• Chapter 6: Vegetation

      Berman, Matthew; DeVelice, Robert; Hollingsworth, Teresa Nettleton; Bella, Elizabeth; Carlson, Matthew L.; Clark, Paul; Barrett, Tara; Hayward, Gregory D.; Lundquist, John; Magness, Dawn Robin; et al. (U.S. Department of Agriculture, Forest Service, Pacific Northwest Research Station, 2016)
      This assessment evaluates the effects of future climate change on a select set of ecological systems and ecosystem services in Alaska’s Kenai Peninsula and Chugach National Forest regions. The focus of the assessment was established during a multi-agency/organization workshop that established the goal to conduct a rigorous evaluation of a limited range of topics rather than produce a broad overview. The report explores the potential consequences of climate change for: (a) snowpack, glaciers, and winter recreation; (b) coastal landscapes and associated environments, (c) vegetation, (d) salmon, and (e) a select set of wildlife species. During the next half century, directional change associated with warming temperatures and increased precipitation will result in dramatic reductions in snow cover at low elevations, continued retreat of glaciers, substantial changes in the hydrologic regime for an estimated 8.5 percent of watersheds, and potentially an increase in the abundance of pink salmon. In contrast to some portions of the Earth, apparent sealevel rise is likely to be low for much of the assessment region owing to interactions between tectonic processes and sea conditions. Shrubs and forests are projected to continue moving to higher elevations, reducing the extent of alpine tundra and potentially further affecting snow levels. Opportunities for alternative forms of outdoor recreation and subsistence activities that include sled-dog mushing, hiking, hunting, and travel using across-snow vehicles will change as snowpack levels, frozen soils, and vegetation change over time. There was a projected 66-percent increase in the estimated value of human structures (e.g. homes, businesses) that are at risk to fire in the next half century on the Kenai Peninsula, and a potential expansion of invasive plants, particularly along roads, trails, and waterways.
    • Fiscal and Economic Analysis of Homer Town Square Proposed Development Alternatives

      Colt, Steve (Institute of Social and Economic Research, University of Alaska., 2003)
      This report presents a fiscal and economic analysis of potential development within the Homer Town Square area. We first consider current land use patterns and tax revenues. We then estimate the fiscal and economic effects of a development scenario provided by Christopher Beck and Associates. Fiscal effects are measured by property and sales tax revenue. Economic effects are measured by employment within Homer. Finally, we report empirical results from a broad national sample of similar efforts to promote economic development and quality of life through improvements to downtown areas and commercial centers. The “existing trends” scenario attempts to account for trends and events that are likely occur in the absence of specific new development initiatives in the study area. The “town square” scenario accounts for changes that will happen with the focused development of a town square development initiative. The difference between the two scenarios in a variable of interest – such as property taxes -- is the effect that we can reasonably attribute to the town square development itself. Commercial taxable sales within the study area increase over 5 years to become about 50% higher in 2008 under the town square scenario, yielding about $1.2 million in additional sales tax revenue to Homer and an additional $680,000 of additional sales tax revenue to the Kenai Peninsula Borough. Property taxes from the study area increase by 2008 to a level 35% higher than under existing trends, yielding an additional $79,000 in property tax revenue to the city and an additional $133,000 in property tax revenues to the borough, college, and hospital.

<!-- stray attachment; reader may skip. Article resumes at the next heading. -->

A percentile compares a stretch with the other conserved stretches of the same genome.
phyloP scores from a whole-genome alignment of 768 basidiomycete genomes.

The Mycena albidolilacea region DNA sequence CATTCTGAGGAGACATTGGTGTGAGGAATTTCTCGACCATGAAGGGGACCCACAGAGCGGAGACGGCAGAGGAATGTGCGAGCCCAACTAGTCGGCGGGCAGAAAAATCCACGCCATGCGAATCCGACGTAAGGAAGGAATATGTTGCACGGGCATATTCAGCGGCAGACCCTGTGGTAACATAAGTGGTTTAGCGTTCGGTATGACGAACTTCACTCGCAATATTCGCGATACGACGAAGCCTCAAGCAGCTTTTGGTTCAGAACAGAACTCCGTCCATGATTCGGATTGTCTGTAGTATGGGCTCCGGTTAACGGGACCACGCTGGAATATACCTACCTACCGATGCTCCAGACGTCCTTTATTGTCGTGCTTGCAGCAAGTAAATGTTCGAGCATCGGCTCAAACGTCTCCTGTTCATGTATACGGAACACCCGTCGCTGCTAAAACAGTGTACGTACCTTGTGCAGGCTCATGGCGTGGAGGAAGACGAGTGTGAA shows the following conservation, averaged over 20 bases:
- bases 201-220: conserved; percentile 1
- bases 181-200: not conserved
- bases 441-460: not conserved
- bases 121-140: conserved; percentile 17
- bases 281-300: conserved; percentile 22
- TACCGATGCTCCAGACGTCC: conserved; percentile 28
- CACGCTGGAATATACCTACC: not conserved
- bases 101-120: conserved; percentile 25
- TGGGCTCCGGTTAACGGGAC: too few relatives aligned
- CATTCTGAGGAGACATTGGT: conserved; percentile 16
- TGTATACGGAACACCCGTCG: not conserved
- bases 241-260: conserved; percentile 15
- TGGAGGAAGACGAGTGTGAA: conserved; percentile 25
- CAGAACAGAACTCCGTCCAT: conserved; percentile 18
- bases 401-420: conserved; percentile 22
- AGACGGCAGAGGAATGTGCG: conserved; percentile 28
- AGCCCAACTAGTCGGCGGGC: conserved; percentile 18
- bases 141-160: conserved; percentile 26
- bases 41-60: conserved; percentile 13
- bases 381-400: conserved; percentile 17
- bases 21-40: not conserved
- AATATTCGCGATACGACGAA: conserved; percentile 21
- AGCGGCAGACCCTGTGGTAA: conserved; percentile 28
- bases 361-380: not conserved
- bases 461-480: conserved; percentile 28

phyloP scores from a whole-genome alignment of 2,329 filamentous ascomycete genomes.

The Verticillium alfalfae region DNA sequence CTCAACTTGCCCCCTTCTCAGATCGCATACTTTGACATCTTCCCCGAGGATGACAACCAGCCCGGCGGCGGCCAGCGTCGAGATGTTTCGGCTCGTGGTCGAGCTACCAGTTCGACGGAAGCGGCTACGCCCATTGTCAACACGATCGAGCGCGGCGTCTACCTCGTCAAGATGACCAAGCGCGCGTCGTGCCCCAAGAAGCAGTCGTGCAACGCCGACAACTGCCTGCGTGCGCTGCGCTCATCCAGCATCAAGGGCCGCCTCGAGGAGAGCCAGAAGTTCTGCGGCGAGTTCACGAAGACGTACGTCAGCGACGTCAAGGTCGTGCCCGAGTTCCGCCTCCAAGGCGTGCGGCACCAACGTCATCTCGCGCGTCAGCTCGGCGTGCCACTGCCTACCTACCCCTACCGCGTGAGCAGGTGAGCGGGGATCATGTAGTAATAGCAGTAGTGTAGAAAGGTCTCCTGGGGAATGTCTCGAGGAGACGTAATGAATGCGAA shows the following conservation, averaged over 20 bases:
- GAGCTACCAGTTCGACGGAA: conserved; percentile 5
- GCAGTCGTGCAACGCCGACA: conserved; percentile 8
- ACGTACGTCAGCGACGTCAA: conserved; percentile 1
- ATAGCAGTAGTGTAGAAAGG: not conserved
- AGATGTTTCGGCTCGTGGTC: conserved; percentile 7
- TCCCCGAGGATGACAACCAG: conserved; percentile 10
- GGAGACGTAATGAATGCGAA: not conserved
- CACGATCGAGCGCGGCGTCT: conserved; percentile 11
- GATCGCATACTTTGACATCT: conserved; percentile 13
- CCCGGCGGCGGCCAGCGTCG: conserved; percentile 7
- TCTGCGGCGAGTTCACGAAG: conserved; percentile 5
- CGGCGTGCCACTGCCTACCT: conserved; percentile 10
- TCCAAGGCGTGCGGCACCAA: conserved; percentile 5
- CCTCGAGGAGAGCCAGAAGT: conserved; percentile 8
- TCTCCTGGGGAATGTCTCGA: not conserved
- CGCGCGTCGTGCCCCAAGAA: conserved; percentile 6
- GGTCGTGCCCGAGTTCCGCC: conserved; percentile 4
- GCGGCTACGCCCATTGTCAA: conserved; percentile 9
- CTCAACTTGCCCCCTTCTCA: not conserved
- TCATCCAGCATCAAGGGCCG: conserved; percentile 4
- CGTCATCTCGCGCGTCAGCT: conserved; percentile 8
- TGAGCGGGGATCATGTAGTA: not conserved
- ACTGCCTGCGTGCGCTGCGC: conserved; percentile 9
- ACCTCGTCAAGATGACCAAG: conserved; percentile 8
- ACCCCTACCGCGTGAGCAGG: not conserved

• Kenai Peninsula Natural Gas Study: Final Report

      Foster, Mark; Colt, Steve (Institute of Social and Economic Research, University of Alaska., 1995)
      A very large industrial facility such as the proposed Midrex iron ore reduction facility would make a pipeline economically feasible, but the resulting cost of gas to consumers would still be about twice the level of current Enstar rates, due to higher local distribution costs. Also, under this scenario customers along the pipeline route would not automatically have access to cheap gas unless they were clustered in groups of at least 10 people within about one mile of the connection to the main line. This study examines the economics of bringing natural gas to Homer, Seward, and intermediate points along the Sterling Highway. We conclude that natural gas delivered by pipeline to Homer or Seward from the existing Enstar system will remain uneconomical or marginally competitive with diesel under plausible assumptions about economic growth. That's because both Homer and Seward have very small numbers of customers compared to the cost of a pipeline necessary to reach either community.